Add an adjustable fence to your drill press to make it a lot handier for woodworking projects! A fence is especially useful for drilling rows of precisely placed holes. Also, boring holes in a small workpiece is a snap—just clamp the piece to the fence at any angle and drill the hole. You won’t struggle with holding small pieces in place while you drill. (That’s also dangerous!)
1. Attach a 2-ft. x 1-ft. scrap of plywood or particleboard to the drill press table with countersunk 1/4-in. flat head machine screws, fender washers and nuts. (Run the screws through the slots in the metal table. The fender washers will span the slots.)
2. Create the fence from a 2 ft. x 4-in. x 1-in. board bolted to a 2-ft. piece of 3-in. x 1/8-in. aluminum angle iron ($10 at a home center for a 4-ft. length). Again, countersink the holes in the board before bolting the board to the angle iron. Thanks to Bryce Schultz for this tip.
Discover other incredibly simple woodworking jigs that do wonders.
Vertical Drill Jig
If you’ve ever tried to drill a perfectly straight and centered deep hole in the end of a board, you know that it’s nearly impossible with a handheld drill. But add a drill press and a jig and the job becomes very doable. Make this jig from two 8-in. x 12-in. pieces of 3/4-in. plywood or medium-density fiberboard (MDF). Just screw the pieces together to form a “T” and reinforce the jig with a couple of triangles.
To use the jig, clamp it to the drill press table and the workpiece to the jig. Draw an “X” across the corners to find the exact center of the piece. You’ll have to adjust the height of the table and pivot it until you line everything up, but after that, drilling a straight, centered hole is a cinch. This trick will work for rectangular or square boards. Our thanks to Leon Stoker for this tip.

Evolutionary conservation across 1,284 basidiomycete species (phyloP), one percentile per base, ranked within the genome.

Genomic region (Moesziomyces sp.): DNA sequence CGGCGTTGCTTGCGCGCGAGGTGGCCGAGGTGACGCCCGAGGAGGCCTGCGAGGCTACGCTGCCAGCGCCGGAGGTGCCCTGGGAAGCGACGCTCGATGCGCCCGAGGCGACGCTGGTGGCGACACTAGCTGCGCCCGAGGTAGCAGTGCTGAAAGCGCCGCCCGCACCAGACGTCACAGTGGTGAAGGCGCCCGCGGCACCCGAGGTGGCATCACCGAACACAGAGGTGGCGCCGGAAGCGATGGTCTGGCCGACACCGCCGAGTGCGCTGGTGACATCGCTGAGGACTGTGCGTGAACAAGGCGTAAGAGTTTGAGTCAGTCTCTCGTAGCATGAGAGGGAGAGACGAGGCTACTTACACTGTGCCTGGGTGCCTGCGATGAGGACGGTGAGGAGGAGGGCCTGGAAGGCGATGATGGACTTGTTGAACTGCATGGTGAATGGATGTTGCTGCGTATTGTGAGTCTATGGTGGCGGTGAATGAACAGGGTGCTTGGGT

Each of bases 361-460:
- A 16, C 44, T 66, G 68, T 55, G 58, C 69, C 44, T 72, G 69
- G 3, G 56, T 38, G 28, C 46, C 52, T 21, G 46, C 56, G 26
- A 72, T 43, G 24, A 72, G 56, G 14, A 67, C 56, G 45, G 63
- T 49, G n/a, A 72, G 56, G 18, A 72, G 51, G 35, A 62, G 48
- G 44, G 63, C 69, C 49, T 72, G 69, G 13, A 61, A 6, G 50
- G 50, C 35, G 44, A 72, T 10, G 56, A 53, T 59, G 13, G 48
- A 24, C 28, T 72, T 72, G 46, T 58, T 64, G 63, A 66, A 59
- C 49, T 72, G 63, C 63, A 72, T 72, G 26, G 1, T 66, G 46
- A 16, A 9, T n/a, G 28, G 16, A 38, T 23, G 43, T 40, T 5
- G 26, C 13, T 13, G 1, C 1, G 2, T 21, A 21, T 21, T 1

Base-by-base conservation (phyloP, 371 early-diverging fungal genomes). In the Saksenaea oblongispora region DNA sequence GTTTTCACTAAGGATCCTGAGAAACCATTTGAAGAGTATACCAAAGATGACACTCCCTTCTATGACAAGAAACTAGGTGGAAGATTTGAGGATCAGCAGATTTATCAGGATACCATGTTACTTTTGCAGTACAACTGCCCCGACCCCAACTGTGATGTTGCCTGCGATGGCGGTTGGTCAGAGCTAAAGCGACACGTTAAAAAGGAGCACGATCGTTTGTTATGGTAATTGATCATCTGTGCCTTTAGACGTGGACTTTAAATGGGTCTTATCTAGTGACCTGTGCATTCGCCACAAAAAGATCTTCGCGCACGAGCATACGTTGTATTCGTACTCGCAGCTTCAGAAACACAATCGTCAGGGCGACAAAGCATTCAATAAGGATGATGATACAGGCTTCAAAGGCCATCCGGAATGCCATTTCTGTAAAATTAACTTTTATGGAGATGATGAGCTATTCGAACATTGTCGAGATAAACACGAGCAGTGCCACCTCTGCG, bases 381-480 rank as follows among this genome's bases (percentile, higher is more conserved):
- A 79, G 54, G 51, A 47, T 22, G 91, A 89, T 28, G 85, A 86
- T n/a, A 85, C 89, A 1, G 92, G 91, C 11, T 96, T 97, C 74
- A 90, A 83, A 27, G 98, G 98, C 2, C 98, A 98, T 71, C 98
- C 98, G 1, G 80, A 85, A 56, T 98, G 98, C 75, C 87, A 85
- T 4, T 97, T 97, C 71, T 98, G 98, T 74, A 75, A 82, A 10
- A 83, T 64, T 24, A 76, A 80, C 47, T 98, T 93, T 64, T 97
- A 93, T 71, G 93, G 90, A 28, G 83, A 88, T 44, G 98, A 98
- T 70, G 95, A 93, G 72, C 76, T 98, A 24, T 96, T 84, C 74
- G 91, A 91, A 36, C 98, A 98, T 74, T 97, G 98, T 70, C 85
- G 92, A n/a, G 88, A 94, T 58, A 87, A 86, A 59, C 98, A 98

If your drill press table isn’t getting the job done, check out a drill table that will work for you.
Store router bits, drill bits, screwdrivers, awls, pencils, Allen wrenches and hole saws in a hunk of 1-1/2-in.-thick rigid foam insulation.
To make this pointy-tool pincushion, just glue the foam to 1/2-in. plywood sized an inch wider than the foam. Be sure to use foam-compatible adhesive (PL 500 is one). Then press the foam into place and let it dry for a few hours. Punch holes for the accessories by rotating a small-diameter Phillips screwdriver or an awl at a slight angle into the foam. The tools will widen the holes to fit as you push them in. Screw the plywood to a shop wall over your workbench and load it up!
Many thanks to Gary Weaver for this idea.
Mold attacks spots int he house that are poorly insulated, find out how to prevent mold.